re-open her earlier appeal and set aside her decision to withdraw. The marked
improvement in her condition in 2005 reported by Dr. Wong has not withstood the test of
time to determine if it is permanent or simply an interstitial between bouts of depression.
Remission is not a cure. The Applicant has failed to establish on a prima facie basis
that it is clear there has been a material change in circumstances.

In light of all the evidence, the Tribunal concludes that this is an appropriate case for the
application of s. 8 of the Licence Appeal Tribunal Act, 1999. The Tribunal finds that the
Applicant’s appeal is hopeless factual y, it is plain and obvious that it cannot succeed
and that it is frivolous and vexatious. Accordingly, pursuant to the provisions of s. 8 of
the Act, the Tribunal refuses to grant the Applicant a hearing, dismisses the Applicant’s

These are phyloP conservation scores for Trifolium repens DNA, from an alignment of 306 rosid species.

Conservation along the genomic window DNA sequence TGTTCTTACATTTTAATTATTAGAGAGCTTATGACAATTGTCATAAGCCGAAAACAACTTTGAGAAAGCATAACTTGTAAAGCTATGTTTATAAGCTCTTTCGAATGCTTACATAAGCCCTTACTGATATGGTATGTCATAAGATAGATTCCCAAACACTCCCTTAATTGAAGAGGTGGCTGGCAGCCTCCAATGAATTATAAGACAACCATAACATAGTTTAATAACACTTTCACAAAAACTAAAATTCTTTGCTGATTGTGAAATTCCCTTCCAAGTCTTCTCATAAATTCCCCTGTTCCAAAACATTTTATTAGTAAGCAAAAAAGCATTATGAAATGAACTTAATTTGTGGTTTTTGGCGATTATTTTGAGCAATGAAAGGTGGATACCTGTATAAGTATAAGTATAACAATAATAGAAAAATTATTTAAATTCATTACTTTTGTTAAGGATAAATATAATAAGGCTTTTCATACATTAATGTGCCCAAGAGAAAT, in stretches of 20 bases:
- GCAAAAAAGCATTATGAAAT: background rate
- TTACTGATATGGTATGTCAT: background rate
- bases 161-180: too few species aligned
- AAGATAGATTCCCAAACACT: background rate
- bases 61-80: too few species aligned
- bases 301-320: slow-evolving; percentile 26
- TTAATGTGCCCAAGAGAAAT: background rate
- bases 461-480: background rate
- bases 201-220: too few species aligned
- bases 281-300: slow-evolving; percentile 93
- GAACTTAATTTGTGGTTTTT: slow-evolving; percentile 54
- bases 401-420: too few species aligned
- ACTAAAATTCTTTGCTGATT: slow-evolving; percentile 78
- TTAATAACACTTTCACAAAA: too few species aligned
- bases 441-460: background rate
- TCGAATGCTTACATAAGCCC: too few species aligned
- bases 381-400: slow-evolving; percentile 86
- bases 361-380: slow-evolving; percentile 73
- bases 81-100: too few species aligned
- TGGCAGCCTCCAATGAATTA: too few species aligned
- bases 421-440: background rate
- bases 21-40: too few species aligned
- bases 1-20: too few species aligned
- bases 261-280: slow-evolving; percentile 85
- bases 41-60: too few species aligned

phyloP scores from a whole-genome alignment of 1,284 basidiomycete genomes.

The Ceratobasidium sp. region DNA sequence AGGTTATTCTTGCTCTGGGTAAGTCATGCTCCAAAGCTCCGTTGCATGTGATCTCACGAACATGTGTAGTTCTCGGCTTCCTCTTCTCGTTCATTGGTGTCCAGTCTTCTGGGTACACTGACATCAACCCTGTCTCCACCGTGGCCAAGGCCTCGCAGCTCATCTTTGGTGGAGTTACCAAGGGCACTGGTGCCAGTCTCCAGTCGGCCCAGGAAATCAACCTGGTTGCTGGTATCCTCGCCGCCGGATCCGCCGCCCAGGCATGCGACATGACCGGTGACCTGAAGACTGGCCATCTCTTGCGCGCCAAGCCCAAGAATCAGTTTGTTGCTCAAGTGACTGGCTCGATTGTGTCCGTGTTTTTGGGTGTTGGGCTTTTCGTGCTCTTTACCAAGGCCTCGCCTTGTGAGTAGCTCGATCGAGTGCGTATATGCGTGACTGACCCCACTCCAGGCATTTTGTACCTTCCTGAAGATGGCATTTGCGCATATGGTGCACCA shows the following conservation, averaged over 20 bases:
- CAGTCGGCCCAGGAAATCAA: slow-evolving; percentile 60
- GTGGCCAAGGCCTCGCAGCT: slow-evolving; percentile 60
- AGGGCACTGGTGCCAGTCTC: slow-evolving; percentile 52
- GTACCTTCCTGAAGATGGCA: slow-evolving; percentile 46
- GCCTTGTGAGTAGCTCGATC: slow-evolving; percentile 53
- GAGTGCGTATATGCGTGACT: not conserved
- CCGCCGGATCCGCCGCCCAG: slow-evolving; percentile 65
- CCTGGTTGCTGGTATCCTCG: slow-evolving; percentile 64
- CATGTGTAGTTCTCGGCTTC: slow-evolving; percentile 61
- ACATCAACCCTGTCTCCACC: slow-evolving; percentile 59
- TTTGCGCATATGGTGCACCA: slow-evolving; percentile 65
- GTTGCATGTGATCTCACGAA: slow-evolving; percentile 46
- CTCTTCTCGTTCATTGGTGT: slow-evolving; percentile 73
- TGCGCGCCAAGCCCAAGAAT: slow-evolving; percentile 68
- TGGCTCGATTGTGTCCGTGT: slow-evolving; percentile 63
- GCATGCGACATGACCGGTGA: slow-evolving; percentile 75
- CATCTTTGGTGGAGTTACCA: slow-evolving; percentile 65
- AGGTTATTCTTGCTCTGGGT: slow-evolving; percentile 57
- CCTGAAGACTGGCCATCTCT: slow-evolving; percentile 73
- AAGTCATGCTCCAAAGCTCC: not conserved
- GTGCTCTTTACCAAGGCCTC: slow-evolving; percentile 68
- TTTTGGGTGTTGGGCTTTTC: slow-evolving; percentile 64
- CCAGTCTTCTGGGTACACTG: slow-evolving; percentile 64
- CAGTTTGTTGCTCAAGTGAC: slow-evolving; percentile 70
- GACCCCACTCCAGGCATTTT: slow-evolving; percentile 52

appeal and directs the Registrar to refuse to register the Applicant in accordance with
the Notice of Proposal dated April 14, 2005.
LICENCE APPEAL TRIBUNAL ________________________ RELEASED: February 17, 2006 FILE NAME: 3013.rebba.ruling.doc The hearing was recorded. Transcripts can be made available at your expense. The period to appeal a decision to the Superior Court of Justice or Divisional Court is 30 calendar days from the date of release of the decision. Please arrange to pick up your Exhibits within 30 days after that period has passed. The Tribunal requires seven days notice prior to releasing Exhibits. This decision wil also be available on Quicklaw at a later date. The Applicant’s name does not appear in the decision nor does the name of any witnesses (unless they took part in the hearing in a professional capacity or as a regulator).